Since Nelson Mandela passed away last Thursday I have been mesmerized by pictures of him, soaking in gallery after gallery of photographs of his remarkable life. Growing up in South Africa in the 1970s and '80s, images of Mandela were banned and the apartheid government made it illegal to publish any of his words. The few pictures I did see were grainy or a censor's black bar was pasted across Mandela's face. He was a man of mystery.
One of my first jobs in journalism was covering the education beat for The Star, which was then South Africa's biggest daily newspaper. It was a tumultuous time in the mid-1980s and the government imposed a draconian state of emergency in an attempt to quell what was euphemistically called "unrest." Despite the real risk of detention without trial, there were demonstrations across the country, black children boycotted school and tried to dodge police with dogs, bullets and teargas. Even though he was in prison, Mandela was a constant presence at these protests, from the chants of "Viva Mandela, Viva" to the songs that demanded his release.
At that time, international pressure was at a crescendo for Mandela to be freed, particularly as he suffered from various health problems. In fact, Mandela rejected an earlier offer of release after then President P.W. Botha attached conditions to his freedom.
As you can imagine, there was intense competition to get the first picture of Madiba, the clan name by which he is affectionately known in South Africa. A French photographer I knew attached a camera on a remote control helicopter and tried to capture a shot when Mandela was exercising in the grounds of a hospital where he was recovering from tuberculosis. The photographer befriended a nurse who gave him the times Mandela usually went for a stroll. The intricate plan never worked, of course, despite the many nights my photographer friend spent hiding in dense bushes outside the medical clinic.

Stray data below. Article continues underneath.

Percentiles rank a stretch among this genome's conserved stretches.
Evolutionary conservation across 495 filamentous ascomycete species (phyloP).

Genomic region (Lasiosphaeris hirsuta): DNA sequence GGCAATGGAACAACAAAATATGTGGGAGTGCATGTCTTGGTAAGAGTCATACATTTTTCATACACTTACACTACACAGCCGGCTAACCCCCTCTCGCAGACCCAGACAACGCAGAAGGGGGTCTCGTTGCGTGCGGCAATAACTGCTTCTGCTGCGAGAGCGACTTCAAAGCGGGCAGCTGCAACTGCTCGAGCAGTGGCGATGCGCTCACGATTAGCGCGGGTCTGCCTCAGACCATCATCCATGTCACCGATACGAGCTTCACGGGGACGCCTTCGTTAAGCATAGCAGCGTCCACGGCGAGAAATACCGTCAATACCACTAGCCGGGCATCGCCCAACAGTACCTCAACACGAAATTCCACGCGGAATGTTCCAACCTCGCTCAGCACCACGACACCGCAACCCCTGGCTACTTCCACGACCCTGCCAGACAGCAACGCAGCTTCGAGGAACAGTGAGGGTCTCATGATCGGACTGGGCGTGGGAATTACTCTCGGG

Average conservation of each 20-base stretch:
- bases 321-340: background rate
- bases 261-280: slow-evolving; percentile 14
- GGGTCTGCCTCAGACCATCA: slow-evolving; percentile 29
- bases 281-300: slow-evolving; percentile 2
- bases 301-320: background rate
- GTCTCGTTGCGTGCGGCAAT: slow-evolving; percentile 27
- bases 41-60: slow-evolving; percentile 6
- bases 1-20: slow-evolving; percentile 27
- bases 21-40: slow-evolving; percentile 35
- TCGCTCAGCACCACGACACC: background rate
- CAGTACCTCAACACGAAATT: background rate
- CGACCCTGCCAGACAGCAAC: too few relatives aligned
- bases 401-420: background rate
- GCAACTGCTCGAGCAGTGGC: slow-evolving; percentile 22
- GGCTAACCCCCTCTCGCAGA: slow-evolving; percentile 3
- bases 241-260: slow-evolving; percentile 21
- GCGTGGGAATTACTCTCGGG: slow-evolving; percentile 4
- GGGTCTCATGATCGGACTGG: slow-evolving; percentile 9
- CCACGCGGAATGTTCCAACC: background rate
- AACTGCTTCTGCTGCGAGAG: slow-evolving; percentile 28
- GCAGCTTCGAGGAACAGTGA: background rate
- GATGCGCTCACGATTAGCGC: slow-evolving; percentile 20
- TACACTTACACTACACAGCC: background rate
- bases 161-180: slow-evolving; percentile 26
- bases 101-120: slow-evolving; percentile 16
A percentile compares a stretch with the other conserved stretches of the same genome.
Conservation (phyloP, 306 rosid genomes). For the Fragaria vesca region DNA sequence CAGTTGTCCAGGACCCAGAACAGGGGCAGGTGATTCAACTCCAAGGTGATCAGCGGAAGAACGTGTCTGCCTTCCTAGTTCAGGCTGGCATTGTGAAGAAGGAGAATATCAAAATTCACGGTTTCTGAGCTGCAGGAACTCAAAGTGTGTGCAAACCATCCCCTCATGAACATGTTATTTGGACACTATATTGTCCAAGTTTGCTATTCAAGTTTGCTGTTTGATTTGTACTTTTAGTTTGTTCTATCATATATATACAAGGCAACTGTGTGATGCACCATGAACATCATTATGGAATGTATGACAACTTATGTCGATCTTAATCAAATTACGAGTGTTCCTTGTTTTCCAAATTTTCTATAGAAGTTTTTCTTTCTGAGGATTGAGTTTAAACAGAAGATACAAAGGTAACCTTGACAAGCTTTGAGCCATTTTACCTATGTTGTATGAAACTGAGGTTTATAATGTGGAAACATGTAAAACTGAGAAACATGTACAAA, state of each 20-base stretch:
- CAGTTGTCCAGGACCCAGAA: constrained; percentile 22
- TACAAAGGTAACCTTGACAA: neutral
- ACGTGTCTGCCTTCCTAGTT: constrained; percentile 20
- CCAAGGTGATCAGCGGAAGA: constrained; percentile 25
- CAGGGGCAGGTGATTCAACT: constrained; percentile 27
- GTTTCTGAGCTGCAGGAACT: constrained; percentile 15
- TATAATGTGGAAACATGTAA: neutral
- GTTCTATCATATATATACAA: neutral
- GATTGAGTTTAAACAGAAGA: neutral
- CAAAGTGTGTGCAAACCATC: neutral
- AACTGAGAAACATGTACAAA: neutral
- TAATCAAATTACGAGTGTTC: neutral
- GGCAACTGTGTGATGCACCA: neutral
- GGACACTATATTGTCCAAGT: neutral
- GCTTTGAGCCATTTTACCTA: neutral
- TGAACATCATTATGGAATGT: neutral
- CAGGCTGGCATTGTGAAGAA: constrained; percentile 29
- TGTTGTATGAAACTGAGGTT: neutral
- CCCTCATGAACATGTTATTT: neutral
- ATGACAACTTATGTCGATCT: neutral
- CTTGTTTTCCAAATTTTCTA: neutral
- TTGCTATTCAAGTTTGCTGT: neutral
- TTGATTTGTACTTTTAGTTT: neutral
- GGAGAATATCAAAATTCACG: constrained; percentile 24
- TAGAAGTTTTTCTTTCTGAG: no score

A day before his release, the South African government reversed its policy and published a picture of Mandela. President F.W. de Klerk, who I had interviewed when he was the education minister, also shocked everyone when he lifted a 30-year ban on Mandela's African National Congress. In the picture the government released, Mandela was wearing a suit and tie and his hair had gone a distinguished gray. There is no way to overstate the excitement of that day on February 11, 1990 when Mandela walked free after 27 years in prison. Not even the grating commentary by a reporter from the South African Broadcasting Corporation -- who kept repeating what a beautiful prison setting it was -- could diminish that sense of anticipation.
When he finally emerged from the Victor Verster Prison in the rural winelands, punching his fist in the air and holding hands with his then wife Winnie, the world was transfixed. Mandela was taller than I expected and had an elegant gait, walking in a measured way, his back ramrod straight. So much had changed since he was incarcerated but he seemed to literally be taking it in his stride. His first words, in a strong, commanding voice, to a crowd later that day in Cape Town, were met with thunderous applause.